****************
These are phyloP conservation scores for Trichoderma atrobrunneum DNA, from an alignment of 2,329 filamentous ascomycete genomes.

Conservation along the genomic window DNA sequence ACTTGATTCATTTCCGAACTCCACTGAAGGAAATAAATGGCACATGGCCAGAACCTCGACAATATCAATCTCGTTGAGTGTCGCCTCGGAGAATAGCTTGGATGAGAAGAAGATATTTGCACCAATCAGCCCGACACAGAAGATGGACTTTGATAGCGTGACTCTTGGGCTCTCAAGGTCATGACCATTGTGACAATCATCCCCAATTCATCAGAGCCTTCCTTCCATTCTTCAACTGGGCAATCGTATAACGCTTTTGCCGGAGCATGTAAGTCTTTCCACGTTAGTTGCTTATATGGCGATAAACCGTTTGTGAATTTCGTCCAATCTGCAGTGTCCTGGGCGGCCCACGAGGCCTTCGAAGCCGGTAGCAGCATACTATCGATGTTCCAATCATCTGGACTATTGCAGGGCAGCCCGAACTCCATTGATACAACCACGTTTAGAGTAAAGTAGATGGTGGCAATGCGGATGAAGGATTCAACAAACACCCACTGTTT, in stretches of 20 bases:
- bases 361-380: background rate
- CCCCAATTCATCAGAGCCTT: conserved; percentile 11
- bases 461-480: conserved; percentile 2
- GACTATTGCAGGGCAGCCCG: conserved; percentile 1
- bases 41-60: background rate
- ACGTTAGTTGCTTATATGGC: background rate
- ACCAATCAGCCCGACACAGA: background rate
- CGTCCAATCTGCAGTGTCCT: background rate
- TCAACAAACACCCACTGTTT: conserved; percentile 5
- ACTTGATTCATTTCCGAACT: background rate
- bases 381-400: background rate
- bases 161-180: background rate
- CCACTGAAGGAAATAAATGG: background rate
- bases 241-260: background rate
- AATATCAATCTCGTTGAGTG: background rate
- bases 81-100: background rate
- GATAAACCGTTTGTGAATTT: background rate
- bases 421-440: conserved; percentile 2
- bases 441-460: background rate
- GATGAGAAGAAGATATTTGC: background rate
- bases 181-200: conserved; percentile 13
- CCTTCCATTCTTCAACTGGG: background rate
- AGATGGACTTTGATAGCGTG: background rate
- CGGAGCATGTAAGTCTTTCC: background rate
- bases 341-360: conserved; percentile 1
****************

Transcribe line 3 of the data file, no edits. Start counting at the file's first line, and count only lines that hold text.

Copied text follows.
- bases 361-380: background rate